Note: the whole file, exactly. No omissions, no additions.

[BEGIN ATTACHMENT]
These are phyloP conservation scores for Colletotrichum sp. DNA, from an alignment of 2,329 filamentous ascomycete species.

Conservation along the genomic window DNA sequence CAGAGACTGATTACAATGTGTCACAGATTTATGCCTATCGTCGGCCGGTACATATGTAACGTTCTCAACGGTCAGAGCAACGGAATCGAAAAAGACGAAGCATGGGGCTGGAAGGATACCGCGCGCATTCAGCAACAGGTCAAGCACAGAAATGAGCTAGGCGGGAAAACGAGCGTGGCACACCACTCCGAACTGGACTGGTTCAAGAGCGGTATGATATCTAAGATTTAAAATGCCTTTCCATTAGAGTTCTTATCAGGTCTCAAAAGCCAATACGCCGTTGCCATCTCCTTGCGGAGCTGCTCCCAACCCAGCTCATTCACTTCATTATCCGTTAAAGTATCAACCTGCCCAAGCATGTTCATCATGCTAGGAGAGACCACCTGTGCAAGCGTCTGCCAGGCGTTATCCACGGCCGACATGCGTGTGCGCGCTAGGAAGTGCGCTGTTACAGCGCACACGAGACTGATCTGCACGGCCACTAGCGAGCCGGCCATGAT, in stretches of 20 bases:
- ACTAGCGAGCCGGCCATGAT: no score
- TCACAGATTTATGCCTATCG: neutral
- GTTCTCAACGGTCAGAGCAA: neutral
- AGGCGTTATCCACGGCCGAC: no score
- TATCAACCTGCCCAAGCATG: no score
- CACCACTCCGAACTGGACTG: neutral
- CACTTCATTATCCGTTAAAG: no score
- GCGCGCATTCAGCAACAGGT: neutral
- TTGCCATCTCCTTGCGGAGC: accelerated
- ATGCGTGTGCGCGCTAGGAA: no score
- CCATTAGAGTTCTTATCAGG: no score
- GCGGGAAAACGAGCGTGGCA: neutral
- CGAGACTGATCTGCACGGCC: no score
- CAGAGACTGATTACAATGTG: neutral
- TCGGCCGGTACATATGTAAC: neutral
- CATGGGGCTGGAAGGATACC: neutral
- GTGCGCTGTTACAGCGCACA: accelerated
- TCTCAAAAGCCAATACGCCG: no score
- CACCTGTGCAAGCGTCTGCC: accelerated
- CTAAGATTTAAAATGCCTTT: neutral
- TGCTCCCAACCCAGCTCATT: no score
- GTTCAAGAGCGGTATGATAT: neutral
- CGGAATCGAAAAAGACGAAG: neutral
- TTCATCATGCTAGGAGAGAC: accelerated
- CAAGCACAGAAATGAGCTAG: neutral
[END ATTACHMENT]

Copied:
These are phyloP conservation scores for Colletotrichum sp. DNA, from an alignment of 2,329 filamentous ascomycete species.

Conservation along the genomic window DNA sequence CAGAGACTGATTACAATGTGTCACAGATTTATGCCTATCGTCGGCCGGTACATATGTAACGTTCTCAACGGTCAGAGCAACGGAATCGAAAAAGACGAAGCATGGGGCTGGAAGGATACCGCGCGCATTCAGCAACAGGTCAAGCACAGAAATGAGCTAGGCGGGAAAACGAGCGTGGCACACCACTCCGAACTGGACTGGTTCAAGAGCGGTATGATATCTAAGATTTAAAATGCCTTTCCATTAGAGTTCTTATCAGGTCTCAAAAGCCAATACGCCGTTGCCATCTCCTTGCGGAGCTGCTCCCAACCCAGCTCATTCACTTCATTATCCGTTAAAGTATCAACCTGCCCAAGCATGTTCATCATGCTAGGAGAGACCACCTGTGCAAGCGTCTGCCAGGCGTTATCCACGGCCGACATGCGTGTGCGCGCTAGGAAGTGCGCTGTTACAGCGCACACGAGACTGATCTGCACGGCCACTAGCGAGCCGGCCATGAT, in stretches of 20 bases:
- ACTAGCGAGCCGGCCATGAT: no score
- TCACAGATTTATGCCTATCG: neutral
- GTTCTCAACGGTCAGAGCAA: neutral
- AGGCGTTATCCACGGCCGAC: no score
- TATCAACCTGCCCAAGCATG: no score
- CACCACTCCGAACTGGACTG: neutral
- CACTTCATTATCCGTTAAAG: no score
- GCGCGCATTCAGCAACAGGT: neutral
- TTGCCATCTCCTTGCGGAGC: accelerated
- ATGCGTGTGCGCGCTAGGAA: no score
- CCATTAGAGTTCTTATCAGG: no score
- GCGGGAAAACGAGCGTGGCA: neutral
- CGAGACTGATCTGCACGGCC: no score
- CAGAGACTGATTACAATGTG: neutral
- TCGGCCGGTACATATGTAAC: neutral
- CATGGGGCTGGAAGGATACC: neutral
- GTGCGCTGTTACAGCGCACA: accelerated
- TCTCAAAAGCCAATACGCCG: no score
- CACCTGTGCAAGCGTCTGCC: accelerated
- CTAAGATTTAAAATGCCTTT: neutral
- TGCTCCCAACCCAGCTCATT: no score
- GTTCAAGAGCGGTATGATAT: neutral
- CGGAATCGAAAAAGACGAAG: neutral
- TTCATCATGCTAGGAGAGAC: accelerated
- CAAGCACAGAAATGAGCTAG: neutral